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Moreover, the various names of the deities have literal meanings that can serve as descriptors as well as proper names. For instance, I found a listing of “108 Names of the Lord Jesus Christ in Sanskrit,” and was startled to see that one of them was “Mahavishnu”­–“Great Vishnu,” one of the so-called “Hindu trinity” of Shiva, Bramha and Vishnu. When I learned that “Vishnu” literally means “all-seeing,” it made sense.Similarly, I love to chant Om namo Bhagavate Vasudevaya because, in addition to being one of the names of Krishna, “Vasudeva” also means “shining one who dwells in all beings”­–which reminds me of the Prayerbook baptismal vow to “seek and serve Christ in all persons, loving your neighbor as yourself.”It is for these reasons that I am able to chant mantras addressed to Shiva and Kali without feeling that I am betraying the Judeo-Christian conception of God with which I was reared. But the question that plagued me was: what does it mean to invoke a deity with no independent personal existence?For a long time, my Christian scruples prompted me to compose music only for chant texts addressed to nirguna Brahman–the impersonal, non-specific Ground of Being: literally, “God without personal attributes.”  Sachidananda, or “Being-Knowledge-Bliss,” is one such nirgunadesignation. Only when I began to see the various deities as different aspects of God, as “father,” “husband,” “teacher,” “writer” and “musician” are different aspects of myself, did I feel freed to chant to Krishna, Durga and Ganesha–that is, to saguna Brahman, or “God with personal attributes.” After all, you cannot even see all of a human being at once, let alone all of God.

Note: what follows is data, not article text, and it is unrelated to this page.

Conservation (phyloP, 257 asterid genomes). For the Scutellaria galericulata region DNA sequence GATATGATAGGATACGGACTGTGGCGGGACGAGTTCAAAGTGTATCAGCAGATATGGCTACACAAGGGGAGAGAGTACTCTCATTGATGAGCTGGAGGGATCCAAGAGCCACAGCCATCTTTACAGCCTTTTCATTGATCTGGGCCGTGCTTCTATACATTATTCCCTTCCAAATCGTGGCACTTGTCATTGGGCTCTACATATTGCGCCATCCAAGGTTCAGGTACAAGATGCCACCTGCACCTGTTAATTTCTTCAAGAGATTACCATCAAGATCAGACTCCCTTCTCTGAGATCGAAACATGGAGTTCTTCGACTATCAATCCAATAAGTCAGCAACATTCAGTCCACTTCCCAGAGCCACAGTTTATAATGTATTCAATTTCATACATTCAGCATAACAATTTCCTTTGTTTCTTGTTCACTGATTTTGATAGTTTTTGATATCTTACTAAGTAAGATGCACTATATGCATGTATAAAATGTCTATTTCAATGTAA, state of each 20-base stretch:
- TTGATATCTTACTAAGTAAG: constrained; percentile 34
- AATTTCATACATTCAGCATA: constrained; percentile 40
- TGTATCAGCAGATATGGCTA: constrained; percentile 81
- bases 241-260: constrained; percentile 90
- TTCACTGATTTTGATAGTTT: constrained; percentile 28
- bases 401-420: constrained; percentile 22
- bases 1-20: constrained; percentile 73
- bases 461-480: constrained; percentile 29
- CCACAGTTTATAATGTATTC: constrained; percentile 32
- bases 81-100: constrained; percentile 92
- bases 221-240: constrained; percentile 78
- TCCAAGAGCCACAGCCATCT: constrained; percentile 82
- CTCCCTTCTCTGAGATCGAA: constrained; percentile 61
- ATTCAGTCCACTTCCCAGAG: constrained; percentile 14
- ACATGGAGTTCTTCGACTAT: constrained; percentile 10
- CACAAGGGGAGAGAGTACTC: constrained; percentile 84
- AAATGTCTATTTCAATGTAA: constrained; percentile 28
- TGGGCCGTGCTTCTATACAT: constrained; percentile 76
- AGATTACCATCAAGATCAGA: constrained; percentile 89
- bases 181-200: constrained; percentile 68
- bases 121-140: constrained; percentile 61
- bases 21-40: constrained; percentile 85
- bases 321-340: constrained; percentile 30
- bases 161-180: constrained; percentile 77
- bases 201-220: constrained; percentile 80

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And however much we may parse and analyze them, we cannot denude these divine images of their power to speak to our souls. When I began to really hunger for the female image of God to which my upbringing did only lip-service, I made the mistake of “going to get one,” as Rabbit might have, rather than waiting, Pooh-like, for one to “come to me.” 

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Saraswati